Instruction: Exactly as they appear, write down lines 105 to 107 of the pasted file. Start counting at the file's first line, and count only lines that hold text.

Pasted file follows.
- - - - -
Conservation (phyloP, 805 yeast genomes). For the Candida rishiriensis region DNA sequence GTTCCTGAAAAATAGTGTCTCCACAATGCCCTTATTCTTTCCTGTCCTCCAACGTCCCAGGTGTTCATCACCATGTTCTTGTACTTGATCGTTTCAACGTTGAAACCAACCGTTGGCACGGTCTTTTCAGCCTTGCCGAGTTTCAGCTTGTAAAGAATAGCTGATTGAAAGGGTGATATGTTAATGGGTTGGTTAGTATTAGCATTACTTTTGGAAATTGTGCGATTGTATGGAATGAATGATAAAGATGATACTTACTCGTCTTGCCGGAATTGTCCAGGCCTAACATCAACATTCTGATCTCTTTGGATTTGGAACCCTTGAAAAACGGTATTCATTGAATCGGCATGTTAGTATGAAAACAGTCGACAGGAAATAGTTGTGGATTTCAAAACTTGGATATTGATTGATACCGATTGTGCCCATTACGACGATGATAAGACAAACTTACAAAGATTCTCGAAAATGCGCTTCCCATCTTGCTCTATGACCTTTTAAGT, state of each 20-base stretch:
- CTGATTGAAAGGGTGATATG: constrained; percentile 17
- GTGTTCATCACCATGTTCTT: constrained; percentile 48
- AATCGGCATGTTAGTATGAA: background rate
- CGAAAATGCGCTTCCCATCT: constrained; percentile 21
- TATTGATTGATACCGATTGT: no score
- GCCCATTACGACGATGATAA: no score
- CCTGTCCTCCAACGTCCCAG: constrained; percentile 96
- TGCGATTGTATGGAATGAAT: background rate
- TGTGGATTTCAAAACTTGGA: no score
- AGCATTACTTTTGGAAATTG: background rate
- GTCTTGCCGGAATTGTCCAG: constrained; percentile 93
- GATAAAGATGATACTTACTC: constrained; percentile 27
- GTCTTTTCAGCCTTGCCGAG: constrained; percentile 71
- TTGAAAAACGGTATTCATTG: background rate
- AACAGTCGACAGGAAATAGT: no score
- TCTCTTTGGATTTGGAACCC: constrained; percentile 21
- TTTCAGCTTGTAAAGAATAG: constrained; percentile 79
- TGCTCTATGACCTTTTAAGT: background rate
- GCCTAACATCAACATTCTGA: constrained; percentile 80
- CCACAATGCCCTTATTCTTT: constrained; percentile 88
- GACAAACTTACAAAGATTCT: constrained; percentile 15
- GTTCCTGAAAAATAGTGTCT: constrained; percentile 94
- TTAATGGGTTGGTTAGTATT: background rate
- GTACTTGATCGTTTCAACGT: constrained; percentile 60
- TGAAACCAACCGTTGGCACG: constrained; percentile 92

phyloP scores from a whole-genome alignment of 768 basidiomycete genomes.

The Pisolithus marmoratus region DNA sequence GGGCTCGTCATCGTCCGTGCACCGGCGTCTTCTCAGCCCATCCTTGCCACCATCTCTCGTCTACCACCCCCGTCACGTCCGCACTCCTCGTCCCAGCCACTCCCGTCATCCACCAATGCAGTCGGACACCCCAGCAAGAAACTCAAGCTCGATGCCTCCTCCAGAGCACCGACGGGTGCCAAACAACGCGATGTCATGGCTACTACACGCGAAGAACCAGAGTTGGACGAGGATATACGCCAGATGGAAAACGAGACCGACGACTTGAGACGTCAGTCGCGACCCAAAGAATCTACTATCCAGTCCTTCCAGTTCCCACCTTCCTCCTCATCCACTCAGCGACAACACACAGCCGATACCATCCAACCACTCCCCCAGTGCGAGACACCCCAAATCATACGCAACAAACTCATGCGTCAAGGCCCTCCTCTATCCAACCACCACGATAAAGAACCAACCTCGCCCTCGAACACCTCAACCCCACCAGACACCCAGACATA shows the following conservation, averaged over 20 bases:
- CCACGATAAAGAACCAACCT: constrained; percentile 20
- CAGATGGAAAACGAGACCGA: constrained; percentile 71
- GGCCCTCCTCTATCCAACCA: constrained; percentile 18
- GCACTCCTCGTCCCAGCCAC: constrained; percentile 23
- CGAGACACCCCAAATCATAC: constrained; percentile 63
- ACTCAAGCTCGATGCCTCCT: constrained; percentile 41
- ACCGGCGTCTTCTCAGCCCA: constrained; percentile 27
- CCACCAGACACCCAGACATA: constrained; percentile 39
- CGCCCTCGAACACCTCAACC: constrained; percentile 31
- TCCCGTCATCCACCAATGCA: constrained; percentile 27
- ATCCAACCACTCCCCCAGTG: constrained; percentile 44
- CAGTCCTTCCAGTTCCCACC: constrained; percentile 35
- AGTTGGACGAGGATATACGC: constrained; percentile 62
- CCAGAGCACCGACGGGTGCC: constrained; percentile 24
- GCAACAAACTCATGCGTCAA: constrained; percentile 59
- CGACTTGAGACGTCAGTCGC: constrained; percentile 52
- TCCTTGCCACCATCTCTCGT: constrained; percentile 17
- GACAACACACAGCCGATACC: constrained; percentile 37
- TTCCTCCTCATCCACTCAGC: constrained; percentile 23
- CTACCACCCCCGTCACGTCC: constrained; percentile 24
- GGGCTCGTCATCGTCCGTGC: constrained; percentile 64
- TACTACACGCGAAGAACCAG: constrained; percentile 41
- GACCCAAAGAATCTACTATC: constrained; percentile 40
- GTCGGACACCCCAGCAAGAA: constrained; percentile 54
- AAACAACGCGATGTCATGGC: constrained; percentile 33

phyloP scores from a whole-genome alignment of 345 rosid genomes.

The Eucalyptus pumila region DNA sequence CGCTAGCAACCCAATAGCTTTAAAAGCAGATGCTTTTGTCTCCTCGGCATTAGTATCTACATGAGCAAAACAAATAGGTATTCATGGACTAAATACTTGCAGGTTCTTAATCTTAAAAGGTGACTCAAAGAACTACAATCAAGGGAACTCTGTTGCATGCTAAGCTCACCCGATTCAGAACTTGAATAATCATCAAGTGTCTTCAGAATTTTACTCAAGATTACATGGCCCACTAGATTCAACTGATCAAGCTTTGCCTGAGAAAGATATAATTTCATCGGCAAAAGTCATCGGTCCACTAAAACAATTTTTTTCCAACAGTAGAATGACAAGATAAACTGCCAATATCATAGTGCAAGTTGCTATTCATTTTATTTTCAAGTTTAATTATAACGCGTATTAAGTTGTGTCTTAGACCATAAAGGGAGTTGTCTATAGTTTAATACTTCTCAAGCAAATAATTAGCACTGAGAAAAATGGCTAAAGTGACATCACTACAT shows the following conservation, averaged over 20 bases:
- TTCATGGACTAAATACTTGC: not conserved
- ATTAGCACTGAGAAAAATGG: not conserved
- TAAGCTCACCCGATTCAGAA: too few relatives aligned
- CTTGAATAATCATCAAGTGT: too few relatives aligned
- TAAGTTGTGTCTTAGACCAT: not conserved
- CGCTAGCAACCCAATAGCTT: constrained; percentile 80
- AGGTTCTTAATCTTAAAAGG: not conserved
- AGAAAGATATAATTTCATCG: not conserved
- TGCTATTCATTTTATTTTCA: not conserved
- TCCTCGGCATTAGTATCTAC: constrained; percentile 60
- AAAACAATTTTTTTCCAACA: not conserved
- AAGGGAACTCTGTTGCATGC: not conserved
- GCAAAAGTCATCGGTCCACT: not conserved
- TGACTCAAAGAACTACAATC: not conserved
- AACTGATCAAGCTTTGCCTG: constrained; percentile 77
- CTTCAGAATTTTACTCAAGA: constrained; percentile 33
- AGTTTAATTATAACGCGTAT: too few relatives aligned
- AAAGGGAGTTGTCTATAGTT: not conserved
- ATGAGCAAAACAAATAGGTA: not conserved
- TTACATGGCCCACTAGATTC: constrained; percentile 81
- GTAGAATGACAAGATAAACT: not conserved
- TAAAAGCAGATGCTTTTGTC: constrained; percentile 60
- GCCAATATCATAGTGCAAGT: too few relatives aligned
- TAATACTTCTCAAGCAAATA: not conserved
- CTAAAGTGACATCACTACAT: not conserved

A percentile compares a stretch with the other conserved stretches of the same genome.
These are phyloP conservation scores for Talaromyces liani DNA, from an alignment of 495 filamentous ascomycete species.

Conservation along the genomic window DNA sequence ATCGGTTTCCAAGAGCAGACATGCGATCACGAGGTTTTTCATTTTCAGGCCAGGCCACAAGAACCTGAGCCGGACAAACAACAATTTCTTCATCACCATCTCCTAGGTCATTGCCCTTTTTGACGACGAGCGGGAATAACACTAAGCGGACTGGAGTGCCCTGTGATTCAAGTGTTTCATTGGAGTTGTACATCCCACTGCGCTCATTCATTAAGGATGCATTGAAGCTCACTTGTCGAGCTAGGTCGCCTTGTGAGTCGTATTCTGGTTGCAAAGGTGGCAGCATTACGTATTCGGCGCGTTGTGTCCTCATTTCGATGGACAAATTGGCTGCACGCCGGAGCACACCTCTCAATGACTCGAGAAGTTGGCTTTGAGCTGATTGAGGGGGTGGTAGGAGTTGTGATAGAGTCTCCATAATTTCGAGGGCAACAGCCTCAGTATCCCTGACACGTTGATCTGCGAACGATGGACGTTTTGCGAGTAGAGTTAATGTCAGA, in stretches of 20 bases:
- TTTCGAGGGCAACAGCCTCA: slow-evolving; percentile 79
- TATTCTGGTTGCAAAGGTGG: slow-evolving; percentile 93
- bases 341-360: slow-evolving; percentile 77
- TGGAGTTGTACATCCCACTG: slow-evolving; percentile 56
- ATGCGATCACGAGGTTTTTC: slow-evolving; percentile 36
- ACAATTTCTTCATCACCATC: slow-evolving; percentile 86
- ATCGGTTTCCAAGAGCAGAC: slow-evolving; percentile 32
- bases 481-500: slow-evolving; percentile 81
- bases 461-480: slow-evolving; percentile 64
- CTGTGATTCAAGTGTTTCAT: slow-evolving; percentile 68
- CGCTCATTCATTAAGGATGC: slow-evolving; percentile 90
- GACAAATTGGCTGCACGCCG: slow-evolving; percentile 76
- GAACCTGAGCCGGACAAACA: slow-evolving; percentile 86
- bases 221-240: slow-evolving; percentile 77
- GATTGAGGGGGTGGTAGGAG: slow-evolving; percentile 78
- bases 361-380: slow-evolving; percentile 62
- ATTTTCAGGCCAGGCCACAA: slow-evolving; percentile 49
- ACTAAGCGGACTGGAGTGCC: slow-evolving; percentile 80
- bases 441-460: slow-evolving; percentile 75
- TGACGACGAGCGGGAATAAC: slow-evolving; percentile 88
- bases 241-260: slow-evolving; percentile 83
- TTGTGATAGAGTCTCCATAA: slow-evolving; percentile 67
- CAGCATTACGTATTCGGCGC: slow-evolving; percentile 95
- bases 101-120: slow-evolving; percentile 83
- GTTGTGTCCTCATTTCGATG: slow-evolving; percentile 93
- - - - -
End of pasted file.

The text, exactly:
- TTGTGATAGAGTCTCCATAA: slow-evolving; percentile 67
- CAGCATTACGTATTCGGCGC: slow-evolving; percentile 95
- bases 101-120: slow-evolving; percentile 83